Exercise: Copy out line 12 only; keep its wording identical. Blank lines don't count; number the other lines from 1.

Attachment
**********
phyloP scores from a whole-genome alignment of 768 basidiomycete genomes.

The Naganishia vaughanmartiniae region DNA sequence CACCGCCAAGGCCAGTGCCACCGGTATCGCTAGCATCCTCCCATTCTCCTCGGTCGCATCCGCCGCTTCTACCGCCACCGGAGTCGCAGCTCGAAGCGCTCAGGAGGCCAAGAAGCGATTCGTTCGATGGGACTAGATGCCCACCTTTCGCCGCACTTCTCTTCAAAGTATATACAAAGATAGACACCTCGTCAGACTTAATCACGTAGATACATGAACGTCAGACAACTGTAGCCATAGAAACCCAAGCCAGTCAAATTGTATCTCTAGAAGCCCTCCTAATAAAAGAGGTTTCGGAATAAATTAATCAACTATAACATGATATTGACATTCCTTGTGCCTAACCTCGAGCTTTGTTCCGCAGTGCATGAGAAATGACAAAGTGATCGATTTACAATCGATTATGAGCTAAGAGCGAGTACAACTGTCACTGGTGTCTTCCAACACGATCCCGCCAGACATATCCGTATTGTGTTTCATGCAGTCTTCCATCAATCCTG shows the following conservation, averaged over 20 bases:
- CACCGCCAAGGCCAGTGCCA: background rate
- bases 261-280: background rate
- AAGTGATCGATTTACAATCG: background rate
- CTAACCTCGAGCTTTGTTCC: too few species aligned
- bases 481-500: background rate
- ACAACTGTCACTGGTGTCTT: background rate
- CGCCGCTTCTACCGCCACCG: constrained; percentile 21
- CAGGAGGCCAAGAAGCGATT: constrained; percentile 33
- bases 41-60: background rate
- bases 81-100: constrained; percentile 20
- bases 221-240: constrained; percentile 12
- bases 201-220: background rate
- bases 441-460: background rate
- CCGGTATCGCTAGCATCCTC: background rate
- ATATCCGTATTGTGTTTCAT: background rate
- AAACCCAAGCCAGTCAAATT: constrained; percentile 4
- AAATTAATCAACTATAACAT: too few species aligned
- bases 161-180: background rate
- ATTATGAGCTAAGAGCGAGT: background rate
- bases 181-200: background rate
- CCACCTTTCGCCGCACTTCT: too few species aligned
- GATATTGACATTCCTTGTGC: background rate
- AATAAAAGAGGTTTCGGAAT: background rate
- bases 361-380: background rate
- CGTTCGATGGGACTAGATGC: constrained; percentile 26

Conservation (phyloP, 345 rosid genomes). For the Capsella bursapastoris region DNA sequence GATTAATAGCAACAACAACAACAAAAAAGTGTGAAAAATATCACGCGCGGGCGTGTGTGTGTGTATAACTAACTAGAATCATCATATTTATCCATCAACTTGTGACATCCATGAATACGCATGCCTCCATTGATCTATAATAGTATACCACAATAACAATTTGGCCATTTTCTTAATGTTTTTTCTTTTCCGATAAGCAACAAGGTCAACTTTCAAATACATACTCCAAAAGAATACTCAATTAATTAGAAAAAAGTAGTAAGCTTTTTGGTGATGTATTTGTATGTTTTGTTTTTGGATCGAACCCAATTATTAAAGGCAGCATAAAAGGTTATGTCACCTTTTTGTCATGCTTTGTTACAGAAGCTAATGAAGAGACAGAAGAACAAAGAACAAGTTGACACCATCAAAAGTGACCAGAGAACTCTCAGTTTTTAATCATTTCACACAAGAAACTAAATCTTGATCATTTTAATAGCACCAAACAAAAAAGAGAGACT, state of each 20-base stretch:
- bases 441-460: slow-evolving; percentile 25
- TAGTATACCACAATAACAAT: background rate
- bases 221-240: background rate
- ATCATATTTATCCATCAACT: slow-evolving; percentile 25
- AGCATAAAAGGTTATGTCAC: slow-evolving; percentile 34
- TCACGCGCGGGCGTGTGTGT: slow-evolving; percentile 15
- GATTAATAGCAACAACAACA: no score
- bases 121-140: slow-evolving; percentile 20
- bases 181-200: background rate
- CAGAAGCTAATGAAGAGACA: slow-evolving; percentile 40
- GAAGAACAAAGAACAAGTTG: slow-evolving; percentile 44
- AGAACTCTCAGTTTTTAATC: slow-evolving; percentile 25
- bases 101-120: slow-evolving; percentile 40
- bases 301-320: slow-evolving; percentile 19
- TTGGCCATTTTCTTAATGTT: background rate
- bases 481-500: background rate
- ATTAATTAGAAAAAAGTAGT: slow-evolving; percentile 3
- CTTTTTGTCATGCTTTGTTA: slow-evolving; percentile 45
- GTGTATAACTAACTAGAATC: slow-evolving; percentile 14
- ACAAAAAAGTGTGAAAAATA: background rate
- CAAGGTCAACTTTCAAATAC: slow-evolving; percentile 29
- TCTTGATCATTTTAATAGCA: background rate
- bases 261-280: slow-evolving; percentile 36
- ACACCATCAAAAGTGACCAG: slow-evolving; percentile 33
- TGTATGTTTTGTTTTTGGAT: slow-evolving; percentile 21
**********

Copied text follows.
- bases 81-100: constrained; percentile 20